From 1953 until 1968, the Tasmanian government ran the Green Coach Line service to country towns. Now due to the curse of travel sickness I have dreadful childhood memories of being a passenger on those wretched buses. The Tasman Limited train was completely different, quite exciting really. I’ve always preferred rail over road.

As for travel on Tasmania’s old Bass Strait steamers….forget it. No stabilizers in those days. I feel for the people whose sea crossing began with this stomach churning incident in 1950;

Taroona, Tasmanian passenger steamer

I recall our only destination on the Green Line coach was Deloraine, where my mother’s people lived….about thirty nauseous miles from our farm near Ulverstone.

Green Coach Line buses  are now museum exhibits.

Horror of horrors, I was once feeling so sick that my face became as green as the body of the bus. My mother had to ask a little girl about my own age to swap seats, so I could sit by an open window. The look of death that kid gave me has remained with me forever. Well, excuse me, it wasn’t my fault!

Another enduring but equally awful memory is from about ten years later.

Unusually, I was returning home from Launceston by myself one winter evening (the reason for the visit now escapes me). The coach stopped in a remote location near Elizabeth Town to pick up a passenger. It’s strange what images the mind retains. It wasn’t raining, but the woman’s hair was wet ….from a last minute bath I guess. She was painfully thin and a bit shabby. I have a feeling she said she was going to the hospital, to visit her sick child.

This careworn, middle aged woman sat beside me and in the darkness she poured her heart out to a naïve, impressionable teenager. Among much else, she told me her husband was an alcoholic. He wasn’t violent, but sometimes he mistook their wardrobe door for one opening into the toilet, and peed all over her clothes. I was so shocked and upset by this that everything else she told me paled into insignificance. It was impossible for me to imagine anything more soul destroyingly dreadful. I was also struck by how badly life could turn out.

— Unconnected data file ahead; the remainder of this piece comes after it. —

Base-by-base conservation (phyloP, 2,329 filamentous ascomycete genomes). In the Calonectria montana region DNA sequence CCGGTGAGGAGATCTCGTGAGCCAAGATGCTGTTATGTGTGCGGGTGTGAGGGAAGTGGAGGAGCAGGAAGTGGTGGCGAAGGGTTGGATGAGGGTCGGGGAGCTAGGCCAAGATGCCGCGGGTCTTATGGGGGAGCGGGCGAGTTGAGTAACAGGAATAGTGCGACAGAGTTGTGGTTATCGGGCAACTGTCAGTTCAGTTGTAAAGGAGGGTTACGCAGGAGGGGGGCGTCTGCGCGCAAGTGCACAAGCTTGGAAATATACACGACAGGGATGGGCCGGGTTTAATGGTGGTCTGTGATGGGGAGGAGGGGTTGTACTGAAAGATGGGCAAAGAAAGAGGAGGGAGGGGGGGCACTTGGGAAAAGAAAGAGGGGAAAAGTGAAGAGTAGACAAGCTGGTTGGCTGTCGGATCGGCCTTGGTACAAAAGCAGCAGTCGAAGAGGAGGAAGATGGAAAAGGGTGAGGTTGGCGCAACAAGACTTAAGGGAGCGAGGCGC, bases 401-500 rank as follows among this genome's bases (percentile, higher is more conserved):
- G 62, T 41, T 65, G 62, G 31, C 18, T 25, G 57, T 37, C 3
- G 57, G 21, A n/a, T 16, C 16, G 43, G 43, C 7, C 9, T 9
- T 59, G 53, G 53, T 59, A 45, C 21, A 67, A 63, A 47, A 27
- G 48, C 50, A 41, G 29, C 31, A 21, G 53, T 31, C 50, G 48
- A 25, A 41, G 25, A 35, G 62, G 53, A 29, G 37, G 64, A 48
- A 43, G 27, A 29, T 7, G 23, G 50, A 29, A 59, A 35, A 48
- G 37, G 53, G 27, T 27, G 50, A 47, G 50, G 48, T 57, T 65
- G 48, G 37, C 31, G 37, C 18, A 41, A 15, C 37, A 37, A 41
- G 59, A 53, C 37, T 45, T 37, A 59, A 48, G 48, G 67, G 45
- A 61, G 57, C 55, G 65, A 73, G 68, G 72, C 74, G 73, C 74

In the mid 1980s my husband Rob and I were travelling down the east coast of America; via Amtrak, rental cars and on a couple of memorable occasions….. Greyhound buses.

Greyhound buses criss-cross the United States.

Oh dear, we endured one interminably long night in the South. It was like Midnight Cowboy, with one poor fellow down the back coughing up his lungs and half of the rest smoking.

Buses in the movies....a scene from Mdnight Cowboy

The only light relief was when we finally alighted at the coach station and were waiting for a cab. Another coach rolled in and a young man got off carrying his belongings in a plastic washing basket. He was dressed in shirt and tie, but his pants were about six inches too short. To our amusement he asked a question about accommodation in town, drawling apologetically, ‘Excuse me for askin’, I just got off the burss.’ This became a long-term catch phrase for us He said he was a real estate valuer, which seemed so unlikely, but presumably it was true.


Fast forward to the 1990s. I was in Hong Kong with Rob, who was attending a banking conference. One day we went out to New Territories to visit the Kadoorie Experimental Farm. From Tai Po, with its amazing produce market, we caught a rickety bus out to the mountain site. On the way we passed an elderly lady sitting in the hot sun with a crate of chokos for sale. There was not a soul in sight and even if there had been I couldn’t imagine anyone paying for bloody chokos. My heart was breaking for her. I told a long suffering Rob that if she was still there when we came back I’d ask the driver to stop so I could buy them.

Three hours later we were approaching the spot when a miracle occurred. The old lady was handing a bag of the fruit (are they even fruit?) to a customer. Oh my God, the relief!


I live in the Blue Mountains now, and if I go to Sydney it’s usually by train. Sometimes when there is trackwork, the trains are replaced by buses. It’s a two and a half hour trip and as you might imagine, I always feel a little uneasy at the prospect.

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